Now that's acting!

Britt Kline isn't sure the actions of the woman she plays in the next production at the Columbus Civic Theater pass the sniff test.

"You're not supposed to judge your character, but she did something that I don't know how I feel about it," said Kline, a Clintonville resident.

Kline plays Lisa Morrison opposite Kerry Shanklin's Ruth Steiner in "Collected Stories," a two-person drama by Donald Margulies, an American playwright and professor of English at Yale University.

The play opens June 21 at Columbus Civic Theater, 3837 Indianola Ave., and runs through July 15.

Show times are 8 p.m. Thursday through Saturday and 2 p.m. Sunday.

Tickets are $20 for adults, $17.50 for students and senior citizens.

In the 1996 play, Steiner is a teacher and respected short-story writer. Morrison is a graduate student who becomes her protegee.

"It's two women, and you don't see that that often," said the troupe's founder and artistic director, Richard Albert, who is directing "Collected Stories."

During the course of their conversations, Steiner tells Morrison about an affair she had with poet Delmore Schwartz, whom Albert described as a troubled figure beset by mental-health problems for much of his life. Morrison appropriates her mentor's story as the plot for a novel, Albert said, setting up the basic question of the drama.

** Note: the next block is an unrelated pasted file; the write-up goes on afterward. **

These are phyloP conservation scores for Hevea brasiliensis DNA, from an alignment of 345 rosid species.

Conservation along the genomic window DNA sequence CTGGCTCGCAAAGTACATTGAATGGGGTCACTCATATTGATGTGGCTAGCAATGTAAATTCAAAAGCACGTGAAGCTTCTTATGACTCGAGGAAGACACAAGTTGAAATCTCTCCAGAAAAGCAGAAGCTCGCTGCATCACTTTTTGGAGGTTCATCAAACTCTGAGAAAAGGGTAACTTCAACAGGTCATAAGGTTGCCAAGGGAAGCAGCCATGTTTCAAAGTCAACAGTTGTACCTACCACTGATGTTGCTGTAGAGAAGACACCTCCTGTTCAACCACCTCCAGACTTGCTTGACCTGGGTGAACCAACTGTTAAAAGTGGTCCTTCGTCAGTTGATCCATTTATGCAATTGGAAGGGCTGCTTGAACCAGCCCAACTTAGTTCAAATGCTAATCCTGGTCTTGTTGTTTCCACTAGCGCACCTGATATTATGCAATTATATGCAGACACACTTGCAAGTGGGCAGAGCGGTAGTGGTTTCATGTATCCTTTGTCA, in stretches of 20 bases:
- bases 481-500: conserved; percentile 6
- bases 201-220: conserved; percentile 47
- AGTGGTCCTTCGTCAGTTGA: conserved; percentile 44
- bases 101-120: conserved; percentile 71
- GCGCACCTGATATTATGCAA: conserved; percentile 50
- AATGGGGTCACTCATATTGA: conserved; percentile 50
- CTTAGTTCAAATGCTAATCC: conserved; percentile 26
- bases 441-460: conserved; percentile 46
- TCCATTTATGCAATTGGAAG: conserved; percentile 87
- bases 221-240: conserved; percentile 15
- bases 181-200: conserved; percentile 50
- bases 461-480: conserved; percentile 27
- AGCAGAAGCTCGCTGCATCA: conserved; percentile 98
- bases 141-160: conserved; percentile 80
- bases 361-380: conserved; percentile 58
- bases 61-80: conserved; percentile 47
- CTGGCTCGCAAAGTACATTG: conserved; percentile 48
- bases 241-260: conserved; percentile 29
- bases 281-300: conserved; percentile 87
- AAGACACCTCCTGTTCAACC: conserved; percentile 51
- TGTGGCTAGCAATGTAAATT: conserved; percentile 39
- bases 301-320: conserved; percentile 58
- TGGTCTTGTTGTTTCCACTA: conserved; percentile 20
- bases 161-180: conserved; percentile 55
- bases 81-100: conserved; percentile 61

"Who owns that story: the one who lives it or the one who made art from it?" Albert said. "What is hers and what is art?"

Albert said Shanklin and Kline are acting superbly in rehearsals.

"There is virtually nothing I'm doing, and it's the greatest thing," he said.

"They're really good, the two of them."

Kline said she can't wait to hear the conversation among audience members leaving "Collected Stories" regarding how they feel about her character using the other woman's reminiscences for her novel.

Shanklin of Delaware said the play's final scene is a difficult one for the performers.

"It's rough," she said. "It's very intense. Ruth feels Lisa has stolen her stories. She feels betrayed by this younger woman she practically adopted. I love intellectual arguments, and there are several in here."

"It feels like it could be as easily done between two men as two women," Kline said. "It's really great to be in that academic setting."

"Collected Stories" is the beginning of an effort at Columbus Civic Theater to put on contemporary works with smaller casts than in the past, Albert said.

"Audience response is that they want more contemporary plays," he said. "I think it's time to make a move to that."

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